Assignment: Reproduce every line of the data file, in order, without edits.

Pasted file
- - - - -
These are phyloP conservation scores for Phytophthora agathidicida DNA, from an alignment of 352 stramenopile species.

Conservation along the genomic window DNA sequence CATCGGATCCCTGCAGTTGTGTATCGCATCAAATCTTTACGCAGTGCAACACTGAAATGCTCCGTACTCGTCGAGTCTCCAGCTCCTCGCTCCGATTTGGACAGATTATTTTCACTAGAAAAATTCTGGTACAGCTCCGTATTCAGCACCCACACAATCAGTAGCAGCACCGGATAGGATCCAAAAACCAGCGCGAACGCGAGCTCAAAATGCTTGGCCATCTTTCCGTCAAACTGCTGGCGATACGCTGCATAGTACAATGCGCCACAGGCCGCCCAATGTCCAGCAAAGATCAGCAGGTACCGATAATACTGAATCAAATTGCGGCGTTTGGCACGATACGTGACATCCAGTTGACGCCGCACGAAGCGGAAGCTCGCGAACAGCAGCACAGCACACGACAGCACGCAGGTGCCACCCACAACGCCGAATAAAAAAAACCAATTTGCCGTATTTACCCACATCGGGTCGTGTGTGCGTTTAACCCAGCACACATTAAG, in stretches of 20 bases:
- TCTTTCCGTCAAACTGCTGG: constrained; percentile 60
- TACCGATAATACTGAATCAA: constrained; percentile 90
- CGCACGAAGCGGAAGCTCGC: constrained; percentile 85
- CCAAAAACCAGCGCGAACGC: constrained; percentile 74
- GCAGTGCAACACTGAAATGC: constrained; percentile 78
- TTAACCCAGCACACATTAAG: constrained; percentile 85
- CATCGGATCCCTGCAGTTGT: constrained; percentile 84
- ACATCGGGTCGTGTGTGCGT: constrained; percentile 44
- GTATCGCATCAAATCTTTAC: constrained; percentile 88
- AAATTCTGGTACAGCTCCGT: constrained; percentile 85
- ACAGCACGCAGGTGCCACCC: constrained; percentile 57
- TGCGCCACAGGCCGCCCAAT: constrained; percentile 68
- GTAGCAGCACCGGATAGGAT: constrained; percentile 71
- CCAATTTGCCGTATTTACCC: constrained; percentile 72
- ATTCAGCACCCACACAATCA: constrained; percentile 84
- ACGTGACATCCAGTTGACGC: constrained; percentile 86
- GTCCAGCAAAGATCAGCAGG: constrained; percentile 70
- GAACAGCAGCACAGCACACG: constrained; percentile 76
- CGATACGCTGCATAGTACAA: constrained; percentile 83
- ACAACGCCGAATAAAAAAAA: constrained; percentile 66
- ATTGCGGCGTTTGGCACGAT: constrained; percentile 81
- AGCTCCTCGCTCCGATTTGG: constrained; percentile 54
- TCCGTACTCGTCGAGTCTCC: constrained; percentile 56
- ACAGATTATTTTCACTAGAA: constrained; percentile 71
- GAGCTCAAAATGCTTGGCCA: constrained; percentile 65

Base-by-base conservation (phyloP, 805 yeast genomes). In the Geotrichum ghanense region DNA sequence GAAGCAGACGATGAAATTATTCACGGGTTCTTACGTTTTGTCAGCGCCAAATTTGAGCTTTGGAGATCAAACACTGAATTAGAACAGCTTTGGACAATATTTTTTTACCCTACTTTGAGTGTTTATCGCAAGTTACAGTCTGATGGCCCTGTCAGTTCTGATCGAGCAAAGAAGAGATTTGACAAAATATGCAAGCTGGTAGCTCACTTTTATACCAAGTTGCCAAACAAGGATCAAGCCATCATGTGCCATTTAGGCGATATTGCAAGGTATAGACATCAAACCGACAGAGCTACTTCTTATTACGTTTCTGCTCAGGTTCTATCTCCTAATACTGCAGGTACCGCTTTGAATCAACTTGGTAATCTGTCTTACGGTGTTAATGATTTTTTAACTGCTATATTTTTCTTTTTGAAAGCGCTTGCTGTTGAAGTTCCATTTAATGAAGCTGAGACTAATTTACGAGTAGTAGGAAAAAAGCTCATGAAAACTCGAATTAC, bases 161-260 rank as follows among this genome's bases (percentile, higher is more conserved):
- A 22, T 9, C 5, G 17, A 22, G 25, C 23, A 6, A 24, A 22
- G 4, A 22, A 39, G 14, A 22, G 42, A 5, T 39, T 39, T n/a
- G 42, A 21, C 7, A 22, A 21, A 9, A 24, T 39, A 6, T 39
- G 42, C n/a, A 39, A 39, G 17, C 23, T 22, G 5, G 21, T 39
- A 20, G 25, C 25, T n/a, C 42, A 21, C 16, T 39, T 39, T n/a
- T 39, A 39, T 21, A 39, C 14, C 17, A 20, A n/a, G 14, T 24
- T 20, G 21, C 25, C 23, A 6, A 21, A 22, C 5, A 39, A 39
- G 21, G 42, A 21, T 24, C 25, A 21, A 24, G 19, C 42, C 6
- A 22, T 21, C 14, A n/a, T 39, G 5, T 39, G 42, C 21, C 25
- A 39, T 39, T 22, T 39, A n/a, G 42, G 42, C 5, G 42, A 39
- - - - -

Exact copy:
These are phyloP conservation scores for Phytophthora agathidicida DNA, from an alignment of 352 stramenopile species.

Conservation along the genomic window DNA sequence CATCGGATCCCTGCAGTTGTGTATCGCATCAAATCTTTACGCAGTGCAACACTGAAATGCTCCGTACTCGTCGAGTCTCCAGCTCCTCGCTCCGATTTGGACAGATTATTTTCACTAGAAAAATTCTGGTACAGCTCCGTATTCAGCACCCACACAATCAGTAGCAGCACCGGATAGGATCCAAAAACCAGCGCGAACGCGAGCTCAAAATGCTTGGCCATCTTTCCGTCAAACTGCTGGCGATACGCTGCATAGTACAATGCGCCACAGGCCGCCCAATGTCCAGCAAAGATCAGCAGGTACCGATAATACTGAATCAAATTGCGGCGTTTGGCACGATACGTGACATCCAGTTGACGCCGCACGAAGCGGAAGCTCGCGAACAGCAGCACAGCACACGACAGCACGCAGGTGCCACCCACAACGCCGAATAAAAAAAACCAATTTGCCGTATTTACCCACATCGGGTCGTGTGTGCGTTTAACCCAGCACACATTAAG, in stretches of 20 bases:
- TCTTTCCGTCAAACTGCTGG: constrained; percentile 60
- TACCGATAATACTGAATCAA: constrained; percentile 90
- CGCACGAAGCGGAAGCTCGC: constrained; percentile 85
- CCAAAAACCAGCGCGAACGC: constrained; percentile 74
- GCAGTGCAACACTGAAATGC: constrained; percentile 78
- TTAACCCAGCACACATTAAG: constrained; percentile 85
- CATCGGATCCCTGCAGTTGT: constrained; percentile 84
- ACATCGGGTCGTGTGTGCGT: constrained; percentile 44
- GTATCGCATCAAATCTTTAC: constrained; percentile 88
- AAATTCTGGTACAGCTCCGT: constrained; percentile 85
- ACAGCACGCAGGTGCCACCC: constrained; percentile 57
- TGCGCCACAGGCCGCCCAAT: constrained; percentile 68
- GTAGCAGCACCGGATAGGAT: constrained; percentile 71
- CCAATTTGCCGTATTTACCC: constrained; percentile 72
- ATTCAGCACCCACACAATCA: constrained; percentile 84
- ACGTGACATCCAGTTGACGC: constrained; percentile 86
- GTCCAGCAAAGATCAGCAGG: constrained; percentile 70
- GAACAGCAGCACAGCACACG: constrained; percentile 76
- CGATACGCTGCATAGTACAA: constrained; percentile 83
- ACAACGCCGAATAAAAAAAA: constrained; percentile 66
- ATTGCGGCGTTTGGCACGAT: constrained; percentile 81
- AGCTCCTCGCTCCGATTTGG: constrained; percentile 54
- TCCGTACTCGTCGAGTCTCC: constrained; percentile 56
- ACAGATTATTTTCACTAGAA: constrained; percentile 71
- GAGCTCAAAATGCTTGGCCA: constrained; percentile 65

Base-by-base conservation (phyloP, 805 yeast genomes). In the Geotrichum ghanense region DNA sequence GAAGCAGACGATGAAATTATTCACGGGTTCTTACGTTTTGTCAGCGCCAAATTTGAGCTTTGGAGATCAAACACTGAATTAGAACAGCTTTGGACAATATTTTTTTACCCTACTTTGAGTGTTTATCGCAAGTTACAGTCTGATGGCCCTGTCAGTTCTGATCGAGCAAAGAAGAGATTTGACAAAATATGCAAGCTGGTAGCTCACTTTTATACCAAGTTGCCAAACAAGGATCAAGCCATCATGTGCCATTTAGGCGATATTGCAAGGTATAGACATCAAACCGACAGAGCTACTTCTTATTACGTTTCTGCTCAGGTTCTATCTCCTAATACTGCAGGTACCGCTTTGAATCAACTTGGTAATCTGTCTTACGGTGTTAATGATTTTTTAACTGCTATATTTTTCTTTTTGAAAGCGCTTGCTGTTGAAGTTCCATTTAATGAAGCTGAGACTAATTTACGAGTAGTAGGAAAAAAGCTCATGAAAACTCGAATTAC, bases 161-260 rank as follows among this genome's bases (percentile, higher is more conserved):
- A 22, T 9, C 5, G 17, A 22, G 25, C 23, A 6, A 24, A 22
- G 4, A 22, A 39, G 14, A 22, G 42, A 5, T 39, T 39, T n/a
- G 42, A 21, C 7, A 22, A 21, A 9, A 24, T 39, A 6, T 39
- G 42, C n/a, A 39, A 39, G 17, C 23, T 22, G 5, G 21, T 39
- A 20, G 25, C 25, T n/a, C 42, A 21, C 16, T 39, T 39, T n/a
- T 39, A 39, T 21, A 39, C 14, C 17, A 20, A n/a, G 14, T 24
- T 20, G 21, C 25, C 23, A 6, A 21, A 22, C 5, A 39, A 39
- G 21, G 42, A 21, T 24, C 25, A 21, A 24, G 19, C 42, C 6
- A 22, T 21, C 14, A n/a, T 39, G 5, T 39, G 42, C 21, C 25
- A 39, T 39, T 22, T 39, A n/a, G 42, G 42, C 5, G 42, A 39